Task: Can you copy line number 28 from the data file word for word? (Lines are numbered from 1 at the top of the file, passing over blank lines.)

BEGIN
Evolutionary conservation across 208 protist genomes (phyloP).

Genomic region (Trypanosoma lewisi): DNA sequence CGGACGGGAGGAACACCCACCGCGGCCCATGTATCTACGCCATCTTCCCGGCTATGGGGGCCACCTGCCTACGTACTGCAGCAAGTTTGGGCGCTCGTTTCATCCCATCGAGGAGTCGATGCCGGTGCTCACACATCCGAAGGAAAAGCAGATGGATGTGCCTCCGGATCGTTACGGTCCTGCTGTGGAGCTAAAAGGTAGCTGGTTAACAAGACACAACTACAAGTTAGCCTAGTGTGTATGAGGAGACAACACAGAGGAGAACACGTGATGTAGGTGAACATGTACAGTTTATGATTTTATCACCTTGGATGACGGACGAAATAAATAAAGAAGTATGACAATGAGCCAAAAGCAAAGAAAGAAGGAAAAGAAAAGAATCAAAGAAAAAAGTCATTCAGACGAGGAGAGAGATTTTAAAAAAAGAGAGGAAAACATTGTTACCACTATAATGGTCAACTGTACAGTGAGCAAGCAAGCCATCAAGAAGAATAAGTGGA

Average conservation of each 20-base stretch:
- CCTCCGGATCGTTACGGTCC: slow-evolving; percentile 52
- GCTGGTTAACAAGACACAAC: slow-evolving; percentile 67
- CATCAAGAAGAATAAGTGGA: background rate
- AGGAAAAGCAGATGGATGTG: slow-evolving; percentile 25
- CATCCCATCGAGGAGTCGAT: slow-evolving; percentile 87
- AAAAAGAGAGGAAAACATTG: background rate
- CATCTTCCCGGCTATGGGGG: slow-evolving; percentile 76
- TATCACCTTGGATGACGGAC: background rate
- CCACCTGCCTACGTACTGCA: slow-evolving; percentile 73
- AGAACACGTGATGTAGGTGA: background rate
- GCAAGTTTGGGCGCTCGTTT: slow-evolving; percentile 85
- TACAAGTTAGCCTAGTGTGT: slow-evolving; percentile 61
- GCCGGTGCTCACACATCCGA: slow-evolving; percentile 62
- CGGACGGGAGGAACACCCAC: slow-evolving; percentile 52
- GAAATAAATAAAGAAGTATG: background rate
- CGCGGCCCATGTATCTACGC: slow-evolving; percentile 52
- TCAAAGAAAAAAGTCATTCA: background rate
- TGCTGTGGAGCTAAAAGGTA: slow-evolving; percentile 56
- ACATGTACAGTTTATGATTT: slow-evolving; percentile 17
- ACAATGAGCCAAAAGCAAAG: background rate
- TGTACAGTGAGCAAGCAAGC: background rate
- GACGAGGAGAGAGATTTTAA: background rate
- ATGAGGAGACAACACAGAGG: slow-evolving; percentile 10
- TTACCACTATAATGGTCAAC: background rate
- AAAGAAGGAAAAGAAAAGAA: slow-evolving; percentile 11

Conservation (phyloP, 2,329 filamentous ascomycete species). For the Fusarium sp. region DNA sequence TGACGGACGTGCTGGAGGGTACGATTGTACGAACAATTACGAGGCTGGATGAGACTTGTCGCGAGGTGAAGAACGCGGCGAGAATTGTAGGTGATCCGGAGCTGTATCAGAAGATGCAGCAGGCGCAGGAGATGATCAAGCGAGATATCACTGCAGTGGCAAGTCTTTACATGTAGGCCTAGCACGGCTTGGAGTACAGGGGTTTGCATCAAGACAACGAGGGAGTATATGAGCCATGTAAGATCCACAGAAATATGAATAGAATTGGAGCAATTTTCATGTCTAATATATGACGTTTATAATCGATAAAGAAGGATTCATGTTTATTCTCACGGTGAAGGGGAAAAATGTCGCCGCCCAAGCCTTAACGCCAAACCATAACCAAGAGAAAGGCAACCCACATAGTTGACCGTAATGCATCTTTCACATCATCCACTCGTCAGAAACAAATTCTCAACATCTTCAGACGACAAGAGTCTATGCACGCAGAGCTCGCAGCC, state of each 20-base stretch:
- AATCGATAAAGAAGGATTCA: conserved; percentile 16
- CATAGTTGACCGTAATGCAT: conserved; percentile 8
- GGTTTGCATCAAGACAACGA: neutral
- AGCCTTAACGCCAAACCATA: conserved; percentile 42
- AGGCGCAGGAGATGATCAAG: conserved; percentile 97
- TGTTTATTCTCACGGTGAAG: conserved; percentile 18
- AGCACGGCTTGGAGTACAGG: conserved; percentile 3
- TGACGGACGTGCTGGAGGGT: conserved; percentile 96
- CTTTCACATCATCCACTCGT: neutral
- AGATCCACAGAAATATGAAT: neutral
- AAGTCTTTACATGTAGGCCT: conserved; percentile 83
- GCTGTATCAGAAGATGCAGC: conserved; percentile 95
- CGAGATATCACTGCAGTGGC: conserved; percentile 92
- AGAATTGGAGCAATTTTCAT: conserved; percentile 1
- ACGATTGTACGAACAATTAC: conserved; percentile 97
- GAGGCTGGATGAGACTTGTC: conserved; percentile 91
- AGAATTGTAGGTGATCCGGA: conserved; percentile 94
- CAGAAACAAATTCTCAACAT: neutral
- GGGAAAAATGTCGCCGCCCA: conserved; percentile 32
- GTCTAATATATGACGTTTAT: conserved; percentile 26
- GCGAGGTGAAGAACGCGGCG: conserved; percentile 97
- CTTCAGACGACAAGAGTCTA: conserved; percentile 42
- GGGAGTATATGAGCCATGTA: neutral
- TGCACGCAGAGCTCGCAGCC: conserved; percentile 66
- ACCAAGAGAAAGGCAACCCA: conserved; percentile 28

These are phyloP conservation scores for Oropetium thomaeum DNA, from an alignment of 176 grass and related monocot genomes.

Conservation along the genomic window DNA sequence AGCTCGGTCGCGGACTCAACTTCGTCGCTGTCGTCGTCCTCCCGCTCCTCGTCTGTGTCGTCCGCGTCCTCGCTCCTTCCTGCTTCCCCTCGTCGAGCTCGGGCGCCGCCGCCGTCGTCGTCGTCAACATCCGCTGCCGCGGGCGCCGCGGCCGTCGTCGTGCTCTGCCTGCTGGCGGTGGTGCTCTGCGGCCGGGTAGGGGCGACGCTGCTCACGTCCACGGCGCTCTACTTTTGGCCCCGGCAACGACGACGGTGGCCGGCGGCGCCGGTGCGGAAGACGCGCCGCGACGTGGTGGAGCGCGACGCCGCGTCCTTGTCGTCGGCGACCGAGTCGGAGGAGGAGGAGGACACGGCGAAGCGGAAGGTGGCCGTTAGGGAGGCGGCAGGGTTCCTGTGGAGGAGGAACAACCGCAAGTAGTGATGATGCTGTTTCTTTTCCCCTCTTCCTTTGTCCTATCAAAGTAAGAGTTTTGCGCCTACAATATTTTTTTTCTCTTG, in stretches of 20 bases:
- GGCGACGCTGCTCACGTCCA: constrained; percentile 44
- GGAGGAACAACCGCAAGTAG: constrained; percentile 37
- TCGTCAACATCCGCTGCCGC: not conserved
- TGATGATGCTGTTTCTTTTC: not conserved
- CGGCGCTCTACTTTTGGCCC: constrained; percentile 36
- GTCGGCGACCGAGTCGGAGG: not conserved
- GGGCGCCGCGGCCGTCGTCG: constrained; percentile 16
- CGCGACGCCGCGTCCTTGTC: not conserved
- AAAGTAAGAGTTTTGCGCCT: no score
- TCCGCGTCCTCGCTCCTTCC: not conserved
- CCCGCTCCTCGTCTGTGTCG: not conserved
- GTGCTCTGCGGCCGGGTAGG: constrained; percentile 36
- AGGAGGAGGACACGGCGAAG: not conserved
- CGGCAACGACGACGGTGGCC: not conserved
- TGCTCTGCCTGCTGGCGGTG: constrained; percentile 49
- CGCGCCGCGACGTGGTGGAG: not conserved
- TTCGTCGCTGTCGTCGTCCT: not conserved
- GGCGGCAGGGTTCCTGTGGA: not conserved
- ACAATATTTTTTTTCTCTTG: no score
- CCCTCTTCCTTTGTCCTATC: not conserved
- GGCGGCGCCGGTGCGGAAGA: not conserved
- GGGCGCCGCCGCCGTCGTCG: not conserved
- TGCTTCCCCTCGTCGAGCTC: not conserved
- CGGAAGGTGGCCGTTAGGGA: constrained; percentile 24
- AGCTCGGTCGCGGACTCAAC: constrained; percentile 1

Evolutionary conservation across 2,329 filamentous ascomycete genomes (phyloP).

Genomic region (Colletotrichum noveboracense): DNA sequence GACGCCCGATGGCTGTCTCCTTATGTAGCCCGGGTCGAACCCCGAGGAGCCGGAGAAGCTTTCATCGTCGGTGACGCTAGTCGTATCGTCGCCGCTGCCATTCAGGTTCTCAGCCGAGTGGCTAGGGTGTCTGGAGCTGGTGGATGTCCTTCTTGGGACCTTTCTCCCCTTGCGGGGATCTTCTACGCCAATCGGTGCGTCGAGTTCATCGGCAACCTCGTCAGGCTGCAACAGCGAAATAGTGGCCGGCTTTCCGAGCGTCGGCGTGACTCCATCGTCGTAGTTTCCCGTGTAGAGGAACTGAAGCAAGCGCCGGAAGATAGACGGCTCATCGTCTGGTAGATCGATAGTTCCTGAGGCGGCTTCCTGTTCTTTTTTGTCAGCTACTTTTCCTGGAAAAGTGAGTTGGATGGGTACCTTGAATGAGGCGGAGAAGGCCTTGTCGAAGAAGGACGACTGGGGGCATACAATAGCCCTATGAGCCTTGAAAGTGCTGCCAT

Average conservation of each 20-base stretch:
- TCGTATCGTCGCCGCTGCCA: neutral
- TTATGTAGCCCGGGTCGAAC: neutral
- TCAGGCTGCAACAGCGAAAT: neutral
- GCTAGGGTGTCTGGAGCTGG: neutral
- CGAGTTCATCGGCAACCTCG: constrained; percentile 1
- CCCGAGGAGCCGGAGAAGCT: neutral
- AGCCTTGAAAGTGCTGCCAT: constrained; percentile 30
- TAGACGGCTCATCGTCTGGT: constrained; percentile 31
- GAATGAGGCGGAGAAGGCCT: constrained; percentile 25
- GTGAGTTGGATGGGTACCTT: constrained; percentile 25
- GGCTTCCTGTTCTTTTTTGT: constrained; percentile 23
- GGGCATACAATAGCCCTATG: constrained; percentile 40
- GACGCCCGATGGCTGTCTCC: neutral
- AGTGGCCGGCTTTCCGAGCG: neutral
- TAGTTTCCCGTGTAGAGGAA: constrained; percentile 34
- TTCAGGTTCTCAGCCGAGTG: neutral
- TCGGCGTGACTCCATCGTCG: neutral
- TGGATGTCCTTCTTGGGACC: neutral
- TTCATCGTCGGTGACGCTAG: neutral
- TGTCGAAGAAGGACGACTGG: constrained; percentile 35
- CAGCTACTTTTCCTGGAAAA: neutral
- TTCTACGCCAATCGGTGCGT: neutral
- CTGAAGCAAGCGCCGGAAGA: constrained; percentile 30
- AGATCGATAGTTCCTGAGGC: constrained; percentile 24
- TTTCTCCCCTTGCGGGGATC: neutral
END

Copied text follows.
- AAAGAAGGAAAAGAAAAGAA: slow-evolving; percentile 11